When the organizers behind Expo Milan's United States pavilion needed someone to program and curate the project, they turned to Toronto-raised Mitchell Davis, who is quite possibly the best-connected man in food. Davis, a food writer and scholar, is executive vice-president of the New York-based James Beard Foundation, but more recently he goes by chief creative officer, USA pavilion, 2015.
When I met up with him in Milan, Davis was helping to organize visits from U.S. Secretary of State John Kerry and first lady Michelle Obama, as well as fielding calls about a sticky border issue (36 kilograms of Florida shrimp were stuck in Italian customs). On top of it all he was finalizing the guest list for a pair of dinners at the James Beard American Restaurant, a six-month pop-up in a historic space in downtown Milan.
Daniel Humm, the chef at Eleven Madison Park, ranked fifth on the world's best restaurants list, was due to cook. His is just one of dozens of top American and Italian chefs booked for dinners there before Expo's October close.
In between calls, Davis talked about how he chose to represent America's diverse views on food and his favourite places to eat and shop in Milan.
How do you tell the story of American food within a single pavilion? It means so many different things to different people.
We're not presenting one answer or one point of view. We're trying to represent the diversity of opinions out there. We've included in our pavilion people who don't agree with each other, not just because we think that is representative of America, but because it's also one of the strengths that will help us solve how to try and feed ourselves in the future.
Look at the living wall outside the pavilion. There are 42 heirloom crops growing on that wall, which is, in some ways, a very sophisticated piece of technology. That dialogue between technology and nature, or the future and the past, is really at the core of the whole pavilion, and really underlies what the question of how we'll feed ourselves in the future is all about. You know, what technologies do we use? How do we apply them? Are they applied fairly? We're trying to show some of the tools at play and some of the ideas.
And the impromptu dance parties on the deck, upstairs. How did those come about?
They just started. Everybody was impressed by this big open roof terrace that we had and we needed to do something to make it come alive, and so we added music. Well as soon as you start playing music, people like to dance. It turned out that our student ambassadors, who are really the face of the pavilion, just started to get down to the music, and that became an attraction in itself. And now, pretty spontaneously, throughout the day, the roof becomes a dance party.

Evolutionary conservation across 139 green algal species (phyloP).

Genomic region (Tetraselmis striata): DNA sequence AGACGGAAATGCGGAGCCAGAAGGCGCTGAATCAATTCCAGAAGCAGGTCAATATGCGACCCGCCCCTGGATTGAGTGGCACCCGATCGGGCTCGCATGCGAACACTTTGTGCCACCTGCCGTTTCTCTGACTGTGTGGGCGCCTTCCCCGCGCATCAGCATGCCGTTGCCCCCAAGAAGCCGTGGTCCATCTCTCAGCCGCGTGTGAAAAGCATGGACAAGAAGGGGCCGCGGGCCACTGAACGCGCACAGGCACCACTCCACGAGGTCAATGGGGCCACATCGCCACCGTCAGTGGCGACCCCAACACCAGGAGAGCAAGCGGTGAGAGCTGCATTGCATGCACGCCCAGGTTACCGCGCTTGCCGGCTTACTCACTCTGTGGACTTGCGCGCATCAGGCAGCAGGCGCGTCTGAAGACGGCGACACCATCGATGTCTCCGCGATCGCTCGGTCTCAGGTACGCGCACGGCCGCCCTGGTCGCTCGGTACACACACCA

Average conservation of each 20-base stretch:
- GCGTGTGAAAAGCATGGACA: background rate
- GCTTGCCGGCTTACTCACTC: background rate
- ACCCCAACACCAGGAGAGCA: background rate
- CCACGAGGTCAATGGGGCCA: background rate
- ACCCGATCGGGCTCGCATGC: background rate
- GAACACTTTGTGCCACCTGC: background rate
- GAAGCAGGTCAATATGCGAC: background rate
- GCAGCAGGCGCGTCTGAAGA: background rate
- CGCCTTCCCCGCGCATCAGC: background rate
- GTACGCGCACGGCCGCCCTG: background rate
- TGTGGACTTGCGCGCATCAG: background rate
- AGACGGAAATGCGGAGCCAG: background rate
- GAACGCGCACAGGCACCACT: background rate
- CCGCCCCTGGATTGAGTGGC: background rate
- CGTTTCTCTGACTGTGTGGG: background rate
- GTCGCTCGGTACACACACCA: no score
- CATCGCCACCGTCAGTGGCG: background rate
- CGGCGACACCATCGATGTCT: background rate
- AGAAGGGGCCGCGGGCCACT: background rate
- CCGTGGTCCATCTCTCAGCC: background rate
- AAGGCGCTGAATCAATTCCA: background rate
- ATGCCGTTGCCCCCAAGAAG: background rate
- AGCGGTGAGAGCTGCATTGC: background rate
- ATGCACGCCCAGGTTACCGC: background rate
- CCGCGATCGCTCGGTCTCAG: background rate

Where is the best place to eat in Milan?
La Latteria di San Marco. I love it because the food is incredibly simple but really well-prepared, beautifully seasoned, homey, and because of that, you can eat there again and again. It's like eating at home if your mother was a great chef. No, not a great chef. If your mother or your father was a great cook. Arturo is just a wonderful cook. The menu changes every day so you can go back and find all sorts of amazing discoveries. Via S. Marco, 24, 39 02 659 7653
And the best place to drink?
N'Ombra de Vin. I love the aperitivo phenomenon in Milan in general, the idea that you meet your friends in a place, you have a glass of wine, you hang out and chat and they bring you delicious food and you stand outside or sit and just hang out, for hours, over that one or two glasses of wine. N'Ombra de Vin has a great selection of wines and yummy snacks and every night it's just a busy, friendly, chatty, place. Via S. Marco, 2, nombradevin.it
Where do you shop in Milan?
10 Corso Como. It's just the coolest store in the world. There's nothing else to it. It's a menagerie, an emporium of just the coolest things: clothes, objects, I didn't know they had a bookstore on the first floor. It's just an incredible discovery zone for really cool fashion – and stuff. 10corsocomo.com
Milan is the global fashion capital. How are you supposed to dress?
It's hard to pretend you're Milanese, because they all seem to get memos from people about what is trendy right now and what every one is wearing, and they abide by them. People ask if you have to dress up for dinner and the reality is that you don't have to dress up for dinner but people dress up anyway. So you'd better put on a jacket and try your best. I don't know how you dress in Milan. You can't win.
This interview was edited and condensed.